Standing on spindly stalk-like legs, she’s still sticking close to mom for now.
North Carolina’s herd of wild Colonial Spanish mustangs roaming freely in the Outer Banks are a “cultural treasure,” and now they’ve added one more to the herd with the birth of a filly, the Corolla Wild Horse Fund announced on Friday.
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“Mother and foal are doing great and dad is being very protective,” CWHF wrote on Facebook, sharing a photo of the brown-haired, dark-maned mother and filly together.
The as-yet unnamed filly is the fifth birth for the herd so far this year, Jo Langone, chief operating officer of CWHF, told The News & Observer. Langone said those interested in her name should “stay tuned” to CWHF social media.
The filly was born the morning of Aug. 22 in Swan Beech, Langone said in a news release Monday.
The herd of about 100 “is one of only two groups of this highly threatened breed left in the wild,” Langone said in the release.
The “Banker” horses on the Currituck Outer Banks were originally transported to the barrier islands “by Spanish explorers in the 16th century. The horses now roam freely on approximately 7500 acres of habitat” north of the paved section of N.C. Highway Route 12 and are managed by CWHF, according to Langone.
The filly born on Thursday is one of five foals born to the herd this year. She shares a dad with a half brother named “Castano,” or “brown” in Spanish, born on Mother’s Day this year. CWFH said she is a “spitting image” of her brother.
In June, a filly named Valor was born, along with another unnamed filly.
A colt also was born in June, but then the colt was attacked and fatally injured by an aggressive stallion, Langone said in the release.
While rare, that kind of aggression does happen, Langone told The N&O. Life for the fragile foals can be uncertain.
“It’s always precarious for babies; that’s natural,” Langone said. “Males in any species are known for killing offspring that aren’t theirs. Not uncommon. We don’t see it happen often here, but it does occur occasionally.”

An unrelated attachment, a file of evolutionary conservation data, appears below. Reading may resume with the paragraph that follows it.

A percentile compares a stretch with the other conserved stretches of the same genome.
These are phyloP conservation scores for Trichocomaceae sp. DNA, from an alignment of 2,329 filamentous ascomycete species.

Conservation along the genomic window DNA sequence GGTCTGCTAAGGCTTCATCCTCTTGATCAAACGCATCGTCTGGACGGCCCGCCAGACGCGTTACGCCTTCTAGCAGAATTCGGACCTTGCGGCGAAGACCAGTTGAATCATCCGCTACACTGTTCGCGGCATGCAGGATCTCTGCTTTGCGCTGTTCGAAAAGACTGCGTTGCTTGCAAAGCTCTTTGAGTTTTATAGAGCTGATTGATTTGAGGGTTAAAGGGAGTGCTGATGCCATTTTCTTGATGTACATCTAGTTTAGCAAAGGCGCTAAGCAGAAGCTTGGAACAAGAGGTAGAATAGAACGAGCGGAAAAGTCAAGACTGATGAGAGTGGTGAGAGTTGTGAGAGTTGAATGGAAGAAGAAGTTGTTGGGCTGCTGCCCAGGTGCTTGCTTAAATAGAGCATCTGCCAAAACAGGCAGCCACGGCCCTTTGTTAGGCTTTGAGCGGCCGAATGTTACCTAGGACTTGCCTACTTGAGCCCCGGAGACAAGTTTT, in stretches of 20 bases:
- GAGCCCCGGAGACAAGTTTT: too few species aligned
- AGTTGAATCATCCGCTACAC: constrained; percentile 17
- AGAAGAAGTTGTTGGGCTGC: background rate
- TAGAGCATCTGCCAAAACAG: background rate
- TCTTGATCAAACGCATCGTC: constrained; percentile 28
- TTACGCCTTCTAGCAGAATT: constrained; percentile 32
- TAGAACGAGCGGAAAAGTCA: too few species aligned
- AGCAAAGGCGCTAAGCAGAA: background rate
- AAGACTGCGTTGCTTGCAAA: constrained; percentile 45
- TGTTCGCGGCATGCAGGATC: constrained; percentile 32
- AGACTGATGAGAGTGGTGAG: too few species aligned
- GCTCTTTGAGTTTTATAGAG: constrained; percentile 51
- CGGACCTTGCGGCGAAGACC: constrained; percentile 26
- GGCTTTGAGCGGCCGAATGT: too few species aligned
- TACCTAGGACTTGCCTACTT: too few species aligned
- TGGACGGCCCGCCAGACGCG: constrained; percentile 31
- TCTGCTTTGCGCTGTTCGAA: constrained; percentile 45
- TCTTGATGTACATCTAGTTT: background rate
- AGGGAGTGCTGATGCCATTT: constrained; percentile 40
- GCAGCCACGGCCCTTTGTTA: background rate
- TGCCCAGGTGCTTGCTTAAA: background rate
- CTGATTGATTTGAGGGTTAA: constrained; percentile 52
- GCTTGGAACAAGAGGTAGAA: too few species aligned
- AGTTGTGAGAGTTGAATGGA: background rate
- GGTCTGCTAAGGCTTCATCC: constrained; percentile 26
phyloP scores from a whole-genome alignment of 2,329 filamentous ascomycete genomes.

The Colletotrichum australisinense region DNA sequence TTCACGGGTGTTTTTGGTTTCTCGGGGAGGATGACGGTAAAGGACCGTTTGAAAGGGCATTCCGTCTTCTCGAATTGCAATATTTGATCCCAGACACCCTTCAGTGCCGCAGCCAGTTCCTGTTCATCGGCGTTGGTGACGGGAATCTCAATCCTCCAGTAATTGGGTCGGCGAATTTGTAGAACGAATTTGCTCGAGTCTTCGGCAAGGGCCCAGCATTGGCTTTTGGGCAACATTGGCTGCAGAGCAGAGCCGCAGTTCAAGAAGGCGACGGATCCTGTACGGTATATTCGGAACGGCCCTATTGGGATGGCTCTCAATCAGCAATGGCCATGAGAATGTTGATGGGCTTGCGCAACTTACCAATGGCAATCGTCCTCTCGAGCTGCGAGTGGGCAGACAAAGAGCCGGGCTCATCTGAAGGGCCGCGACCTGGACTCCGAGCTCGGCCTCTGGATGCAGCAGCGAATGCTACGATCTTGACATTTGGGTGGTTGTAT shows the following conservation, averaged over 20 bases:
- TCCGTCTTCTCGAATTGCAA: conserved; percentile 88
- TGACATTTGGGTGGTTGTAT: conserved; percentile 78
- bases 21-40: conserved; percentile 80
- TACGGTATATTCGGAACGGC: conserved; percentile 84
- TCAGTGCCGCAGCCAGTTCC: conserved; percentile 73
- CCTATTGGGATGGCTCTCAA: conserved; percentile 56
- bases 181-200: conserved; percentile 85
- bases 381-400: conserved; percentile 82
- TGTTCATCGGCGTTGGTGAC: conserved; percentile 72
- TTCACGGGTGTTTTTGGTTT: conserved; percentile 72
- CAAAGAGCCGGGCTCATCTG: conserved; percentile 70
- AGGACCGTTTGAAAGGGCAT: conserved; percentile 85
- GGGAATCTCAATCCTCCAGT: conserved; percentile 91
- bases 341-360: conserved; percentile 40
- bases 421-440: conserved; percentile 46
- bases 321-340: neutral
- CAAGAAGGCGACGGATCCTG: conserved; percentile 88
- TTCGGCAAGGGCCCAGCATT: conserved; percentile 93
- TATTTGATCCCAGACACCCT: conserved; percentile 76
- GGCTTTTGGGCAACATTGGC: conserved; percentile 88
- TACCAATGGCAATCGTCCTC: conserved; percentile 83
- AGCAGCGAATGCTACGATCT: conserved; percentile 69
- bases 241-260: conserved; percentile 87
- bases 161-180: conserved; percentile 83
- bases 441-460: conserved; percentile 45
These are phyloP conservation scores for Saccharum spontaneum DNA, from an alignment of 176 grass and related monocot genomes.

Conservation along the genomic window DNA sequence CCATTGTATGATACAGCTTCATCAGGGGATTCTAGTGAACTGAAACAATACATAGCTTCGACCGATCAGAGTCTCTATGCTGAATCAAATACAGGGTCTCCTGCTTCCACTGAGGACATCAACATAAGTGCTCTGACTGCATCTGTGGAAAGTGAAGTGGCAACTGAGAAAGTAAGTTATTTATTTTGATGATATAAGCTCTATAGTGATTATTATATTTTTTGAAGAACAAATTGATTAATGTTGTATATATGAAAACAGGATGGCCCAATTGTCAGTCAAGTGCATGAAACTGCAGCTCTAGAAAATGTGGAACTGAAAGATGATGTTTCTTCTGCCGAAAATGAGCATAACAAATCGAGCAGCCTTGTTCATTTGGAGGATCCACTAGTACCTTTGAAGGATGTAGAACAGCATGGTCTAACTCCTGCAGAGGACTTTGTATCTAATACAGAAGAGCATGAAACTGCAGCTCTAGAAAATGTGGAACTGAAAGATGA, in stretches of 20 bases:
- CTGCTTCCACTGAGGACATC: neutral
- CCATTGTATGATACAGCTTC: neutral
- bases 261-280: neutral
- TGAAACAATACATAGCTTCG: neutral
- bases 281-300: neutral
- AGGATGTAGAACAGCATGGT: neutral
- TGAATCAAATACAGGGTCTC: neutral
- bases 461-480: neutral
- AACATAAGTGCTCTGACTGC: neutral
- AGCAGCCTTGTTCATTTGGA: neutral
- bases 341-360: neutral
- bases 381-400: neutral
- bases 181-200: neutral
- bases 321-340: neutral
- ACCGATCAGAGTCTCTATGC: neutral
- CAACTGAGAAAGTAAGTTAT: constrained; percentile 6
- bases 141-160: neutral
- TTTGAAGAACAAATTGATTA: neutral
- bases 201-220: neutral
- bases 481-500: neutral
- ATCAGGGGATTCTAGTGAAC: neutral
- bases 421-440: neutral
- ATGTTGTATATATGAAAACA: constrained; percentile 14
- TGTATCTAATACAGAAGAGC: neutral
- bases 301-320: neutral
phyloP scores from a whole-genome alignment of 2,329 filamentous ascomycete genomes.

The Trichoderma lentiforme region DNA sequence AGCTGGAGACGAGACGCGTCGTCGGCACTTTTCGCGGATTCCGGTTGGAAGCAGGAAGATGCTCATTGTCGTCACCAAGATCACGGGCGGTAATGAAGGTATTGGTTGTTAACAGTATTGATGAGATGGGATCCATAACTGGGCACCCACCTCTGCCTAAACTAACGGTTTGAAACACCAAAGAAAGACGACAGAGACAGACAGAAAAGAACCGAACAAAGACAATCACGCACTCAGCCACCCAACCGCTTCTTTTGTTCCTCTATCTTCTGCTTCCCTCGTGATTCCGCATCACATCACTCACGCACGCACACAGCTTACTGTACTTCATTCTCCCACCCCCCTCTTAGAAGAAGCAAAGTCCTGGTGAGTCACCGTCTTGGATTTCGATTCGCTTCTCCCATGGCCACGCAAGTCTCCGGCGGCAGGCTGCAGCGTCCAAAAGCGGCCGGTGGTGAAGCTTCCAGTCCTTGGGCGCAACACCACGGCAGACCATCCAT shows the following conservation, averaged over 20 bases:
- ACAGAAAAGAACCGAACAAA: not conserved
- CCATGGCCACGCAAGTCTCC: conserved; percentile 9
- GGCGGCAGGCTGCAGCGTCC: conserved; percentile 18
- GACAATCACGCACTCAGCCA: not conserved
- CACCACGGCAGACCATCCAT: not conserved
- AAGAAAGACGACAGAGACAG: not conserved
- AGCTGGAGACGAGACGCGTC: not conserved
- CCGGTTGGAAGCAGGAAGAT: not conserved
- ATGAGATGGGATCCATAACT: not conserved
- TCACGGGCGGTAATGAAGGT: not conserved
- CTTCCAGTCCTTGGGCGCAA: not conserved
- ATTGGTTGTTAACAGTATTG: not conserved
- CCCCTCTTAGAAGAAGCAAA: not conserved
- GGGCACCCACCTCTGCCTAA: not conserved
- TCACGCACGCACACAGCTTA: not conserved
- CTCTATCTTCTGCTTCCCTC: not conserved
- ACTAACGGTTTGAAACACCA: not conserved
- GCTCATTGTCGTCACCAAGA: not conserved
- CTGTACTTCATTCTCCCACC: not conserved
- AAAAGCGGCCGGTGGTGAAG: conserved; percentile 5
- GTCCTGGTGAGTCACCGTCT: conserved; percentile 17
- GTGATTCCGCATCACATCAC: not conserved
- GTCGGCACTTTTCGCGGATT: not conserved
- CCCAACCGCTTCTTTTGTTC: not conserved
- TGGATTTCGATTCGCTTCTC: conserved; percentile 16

“The Fund usually sees around six births per year, but is looking forward to a larger crop of foals in 2018/2019 to offset an aging population and the deaths and removals of several horses,” Langone said in the release. “The herd is maintained at between 110-120 individuals.”
“We wouldn’t go over 120 or below around 90,” Langone told the N&O. “So we’re at a good number now. A few more wouldn’t hurt.”
CWHF also carefully manages herd breeding, working hard to prevent inbreeding, Langone said.
CWHF follows a program that includes use of darts with FDA-approved contraceptive medication that is approved by the Humane Society of the United States and the Science and Conservation Center in Billings, Montana to control the population and reduce inbreeding by the least invasive method, Langone said.
“Mares that are under four year of age or over 15 years of age, or mares that have had at least one foal are darted annually in an effort to reduce inbreeding, improve the long-term health of the mares, and maintain a sustainable population of horses,” she said.
The CWHF is a nonprofit organization dedicating to protecting, conserving and managing the North Carolina herd, and to promote conservation of their permanent sanctuary.
The herd is designated as the “State Horse” of North Carolina, according to CWHF and are classified as a “cultural treasure” by the state.
For more information, or to donate, go to www.corollawildhorses.org or call 252-453-8002.